Turbo S models like the one I tested ratchet up the power from the 3.3-liter inline-6 to 340 hp and 369 lb-ft of torque, with premium gas (the base Turbo turbo-4 model makes 280 hp and 332 lb-ft). The motor for the mild-hybrid system is housed in the 8-speed automatic transmission, essentially replacing the torque converter for more jump off the line. It’s more like Volvo than Lincoln in terms of power, and it can’t match the Germans in terms of thrust. It’s there, and you’re never without enough power to get where you want to go and how, but the 0-60 mph time is probably in the mid-six-second range.
Pro: Inline-6 efficiency
In mostly highway driving, about 85% at 75 mph over 400 miles, the trip computer readout of 29.2 mpg exceeded the EPA estimate of 28 mpg highway, and that was driving at higher speeds than the EPA uses to certify its highway test. Other trip readouts continuously exceeded EPA estimates of 23 mpg city, 28 highway, 25 combined, making this one of the more efficient three-row SUVs with a mild-hybrid system, especially with an inline-6.
The Volvo XC90 has a mild-hybrid system with a 2.0-liter turbo-4 that gets 22/28/25 mpg, while the Lincoln Aviator’s V-6 with AWD nets just 17/24/20 mpg and the BMW X5’s inline-6 with AWD gets 21/25/23 mpg. It’s 2 mpg combined more efficient than the smaller CX-9 with a 2.5-liter turbo-4.
Con: Low gear shift hiccups
The new 8-speed automatic transmission can hiccup between lower gear shifts if the driver isn’t steady on the throttle; it mirrors the driver’s indecision, resulting in a slight shudder if you’re on then off the throttle while pulling out of the subdivision, or turning left at a light and the lead car slows. It’s a minor complaint.
Con: Front seat comfort can’t match Volvo or Lincoln
The front seats have standard 8-way power adjustments with adjustable lumbar support, and heating is included. They’re fine. But the top Premium Plus seats add no more functionality or comfort. The seats can’t come close to Volvo’s ergonomic seats with thigh, lumbar, bolster, and a multitude of other adjustments, or Lincoln’s 30-way power cushions with massaging. If Mazda wants to sit in the lap of luxury, it has to zero in on seat comfort.
Pro and Con: Larger third row but limited toe room
Mazda’s largest vehicle is its roomiest, and it comes in six-, seven-, or eight-seat configurations, unlike most other three-row SUVs. In the six-seat configuration I drove, latches on the seat tops make for easy enough access to the third row, though pushbutton seats by rivals are easier. Mazda fits a center console between the second-row captain’s chairs for greater storage, but it blocks the aisle to get into the third row, meaning you can only enter by using the latch to move those seats forward.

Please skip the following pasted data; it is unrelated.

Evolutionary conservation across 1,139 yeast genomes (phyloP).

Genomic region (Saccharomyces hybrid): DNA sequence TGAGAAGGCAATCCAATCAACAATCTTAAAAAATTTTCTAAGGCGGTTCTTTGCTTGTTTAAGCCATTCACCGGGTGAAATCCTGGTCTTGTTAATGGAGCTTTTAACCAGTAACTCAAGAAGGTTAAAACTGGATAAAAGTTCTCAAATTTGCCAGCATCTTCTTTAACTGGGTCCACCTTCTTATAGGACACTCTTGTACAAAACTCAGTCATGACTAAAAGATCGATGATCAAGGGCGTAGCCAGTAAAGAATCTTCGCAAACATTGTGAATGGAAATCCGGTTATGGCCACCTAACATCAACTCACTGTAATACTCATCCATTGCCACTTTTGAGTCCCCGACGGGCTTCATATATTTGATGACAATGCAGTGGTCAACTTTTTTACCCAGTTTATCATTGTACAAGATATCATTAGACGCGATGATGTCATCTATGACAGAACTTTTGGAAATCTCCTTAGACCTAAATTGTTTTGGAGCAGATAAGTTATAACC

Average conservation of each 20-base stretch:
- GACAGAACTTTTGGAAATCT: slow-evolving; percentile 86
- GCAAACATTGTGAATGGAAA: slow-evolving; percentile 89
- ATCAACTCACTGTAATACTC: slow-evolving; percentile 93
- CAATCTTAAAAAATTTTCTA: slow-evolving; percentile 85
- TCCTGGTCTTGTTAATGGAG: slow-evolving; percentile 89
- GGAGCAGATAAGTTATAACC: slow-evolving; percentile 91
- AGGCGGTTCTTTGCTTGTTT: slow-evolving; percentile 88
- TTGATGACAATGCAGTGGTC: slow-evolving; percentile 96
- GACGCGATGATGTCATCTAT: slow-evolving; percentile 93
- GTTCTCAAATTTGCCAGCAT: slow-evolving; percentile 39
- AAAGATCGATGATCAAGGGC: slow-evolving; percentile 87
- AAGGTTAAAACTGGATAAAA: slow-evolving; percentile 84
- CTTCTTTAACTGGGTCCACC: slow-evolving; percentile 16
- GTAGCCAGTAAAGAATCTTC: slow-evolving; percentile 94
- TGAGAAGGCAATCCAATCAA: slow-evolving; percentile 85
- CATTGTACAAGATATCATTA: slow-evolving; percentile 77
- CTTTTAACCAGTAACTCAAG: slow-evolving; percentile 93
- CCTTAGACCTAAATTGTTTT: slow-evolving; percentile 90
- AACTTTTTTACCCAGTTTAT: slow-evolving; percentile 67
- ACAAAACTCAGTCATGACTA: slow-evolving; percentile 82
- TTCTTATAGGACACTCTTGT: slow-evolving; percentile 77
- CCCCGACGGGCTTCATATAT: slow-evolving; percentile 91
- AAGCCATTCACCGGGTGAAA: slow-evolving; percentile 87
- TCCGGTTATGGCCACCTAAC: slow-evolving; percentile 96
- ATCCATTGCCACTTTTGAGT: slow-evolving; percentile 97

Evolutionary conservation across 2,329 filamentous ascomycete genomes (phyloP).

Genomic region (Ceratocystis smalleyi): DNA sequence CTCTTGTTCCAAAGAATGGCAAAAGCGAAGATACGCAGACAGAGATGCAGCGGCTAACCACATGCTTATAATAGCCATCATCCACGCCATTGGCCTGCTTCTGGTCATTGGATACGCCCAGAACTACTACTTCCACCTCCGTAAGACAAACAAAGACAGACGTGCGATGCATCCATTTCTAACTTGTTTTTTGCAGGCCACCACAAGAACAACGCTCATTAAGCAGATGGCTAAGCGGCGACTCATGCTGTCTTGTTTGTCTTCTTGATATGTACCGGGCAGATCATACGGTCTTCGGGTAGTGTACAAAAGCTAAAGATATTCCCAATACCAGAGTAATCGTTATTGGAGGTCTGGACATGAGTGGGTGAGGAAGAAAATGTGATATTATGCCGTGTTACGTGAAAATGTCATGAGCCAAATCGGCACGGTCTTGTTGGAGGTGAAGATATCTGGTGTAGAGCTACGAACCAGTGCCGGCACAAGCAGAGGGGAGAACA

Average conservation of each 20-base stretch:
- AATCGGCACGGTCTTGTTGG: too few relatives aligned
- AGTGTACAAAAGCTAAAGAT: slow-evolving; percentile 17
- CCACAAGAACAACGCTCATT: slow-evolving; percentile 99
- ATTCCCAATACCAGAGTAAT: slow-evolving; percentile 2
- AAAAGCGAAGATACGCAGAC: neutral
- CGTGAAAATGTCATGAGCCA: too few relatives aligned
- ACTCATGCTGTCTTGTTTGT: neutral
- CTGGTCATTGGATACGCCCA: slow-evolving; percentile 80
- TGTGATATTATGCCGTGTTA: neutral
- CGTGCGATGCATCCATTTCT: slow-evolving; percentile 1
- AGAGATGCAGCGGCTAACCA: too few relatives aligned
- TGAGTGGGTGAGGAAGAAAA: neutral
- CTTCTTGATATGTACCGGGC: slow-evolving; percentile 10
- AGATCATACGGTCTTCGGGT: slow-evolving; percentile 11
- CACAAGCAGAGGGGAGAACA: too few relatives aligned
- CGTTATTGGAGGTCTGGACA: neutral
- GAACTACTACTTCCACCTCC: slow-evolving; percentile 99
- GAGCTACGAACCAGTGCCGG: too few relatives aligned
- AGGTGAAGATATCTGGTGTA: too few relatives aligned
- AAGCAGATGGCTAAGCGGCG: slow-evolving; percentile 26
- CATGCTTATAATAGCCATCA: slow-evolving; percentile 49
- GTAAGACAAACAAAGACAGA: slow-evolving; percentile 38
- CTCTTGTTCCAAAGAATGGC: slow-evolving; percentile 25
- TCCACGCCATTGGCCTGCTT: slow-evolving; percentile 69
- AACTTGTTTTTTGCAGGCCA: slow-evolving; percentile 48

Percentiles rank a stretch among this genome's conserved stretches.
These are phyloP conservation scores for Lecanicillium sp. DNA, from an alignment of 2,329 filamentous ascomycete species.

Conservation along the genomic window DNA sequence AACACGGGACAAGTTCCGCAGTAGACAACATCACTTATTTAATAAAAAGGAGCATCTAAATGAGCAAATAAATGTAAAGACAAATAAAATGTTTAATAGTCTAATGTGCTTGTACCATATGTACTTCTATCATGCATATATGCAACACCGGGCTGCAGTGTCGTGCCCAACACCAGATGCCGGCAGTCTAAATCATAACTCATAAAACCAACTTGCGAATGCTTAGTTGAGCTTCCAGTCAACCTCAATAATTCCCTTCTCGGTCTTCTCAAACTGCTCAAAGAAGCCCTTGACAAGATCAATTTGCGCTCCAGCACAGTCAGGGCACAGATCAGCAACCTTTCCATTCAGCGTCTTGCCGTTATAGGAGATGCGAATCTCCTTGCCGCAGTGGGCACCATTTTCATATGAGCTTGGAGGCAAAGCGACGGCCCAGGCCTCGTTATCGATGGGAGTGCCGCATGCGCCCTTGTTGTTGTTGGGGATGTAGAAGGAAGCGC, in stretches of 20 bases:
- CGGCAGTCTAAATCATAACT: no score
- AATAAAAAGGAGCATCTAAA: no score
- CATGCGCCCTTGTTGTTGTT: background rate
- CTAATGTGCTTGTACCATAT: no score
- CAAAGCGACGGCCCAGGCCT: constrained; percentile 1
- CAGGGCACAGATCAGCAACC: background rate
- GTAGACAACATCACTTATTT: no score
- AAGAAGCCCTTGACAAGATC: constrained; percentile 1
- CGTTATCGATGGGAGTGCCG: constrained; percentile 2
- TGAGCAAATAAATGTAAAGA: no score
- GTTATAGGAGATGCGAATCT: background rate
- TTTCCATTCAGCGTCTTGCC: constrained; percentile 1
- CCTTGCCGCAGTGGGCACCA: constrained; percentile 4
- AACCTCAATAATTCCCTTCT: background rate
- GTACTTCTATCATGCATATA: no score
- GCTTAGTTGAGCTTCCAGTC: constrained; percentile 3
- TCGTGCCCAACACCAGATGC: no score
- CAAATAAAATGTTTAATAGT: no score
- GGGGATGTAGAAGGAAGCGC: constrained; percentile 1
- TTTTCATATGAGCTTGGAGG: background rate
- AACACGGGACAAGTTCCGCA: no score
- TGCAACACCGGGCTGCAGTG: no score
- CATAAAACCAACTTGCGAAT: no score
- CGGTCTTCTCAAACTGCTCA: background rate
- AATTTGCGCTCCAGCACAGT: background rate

Once in back, headroom and legroom are more than ample on the 50/50-split rearmost seat, and sitting next to another adult back there would not feel like a punishment, depending on the company. The footroom is limited, however. I either had to wedge my feet between the captain’s chair mounting rails, or put one foot in the middle of the rails and one behind the console, and even then it was like I was heel-toeing a pedal. It would be a pain after a while. Also, the floor sits higher back there, as it does in most three-row crossover SUVs, so the knees ride higher.
The 2024 Mazda CX-90 impresses, and much like the Toyota Grand Highlander and Jeep Grand Cherokee L, it improves on the smaller sizes of its relations to appease American appetites for size. Its presence at the luxury table is noticed, but it’s not mature or sophisticated enough to unseat Volvo or Lincoln.
2024 Mazda CX-90 3.3 Turbo S Premium Plus Package AWD
Base price: $40,970, including $1,375 destination
Price as tested: $61,920
Drivetrain: Turbocharged 3.3-liter inline-6 mild hybrid rated at 340 hp, 369 lb-ft; 8-speed automatic transmission and all-wheel drive
EPA fuel economy: 23 mpg city, 28 highway, 25 combined
The pros: Style, refinement, larger third row than CX-9, efficiency
The cons: Infotainment, third-row toeroom, front seat comfort comes up short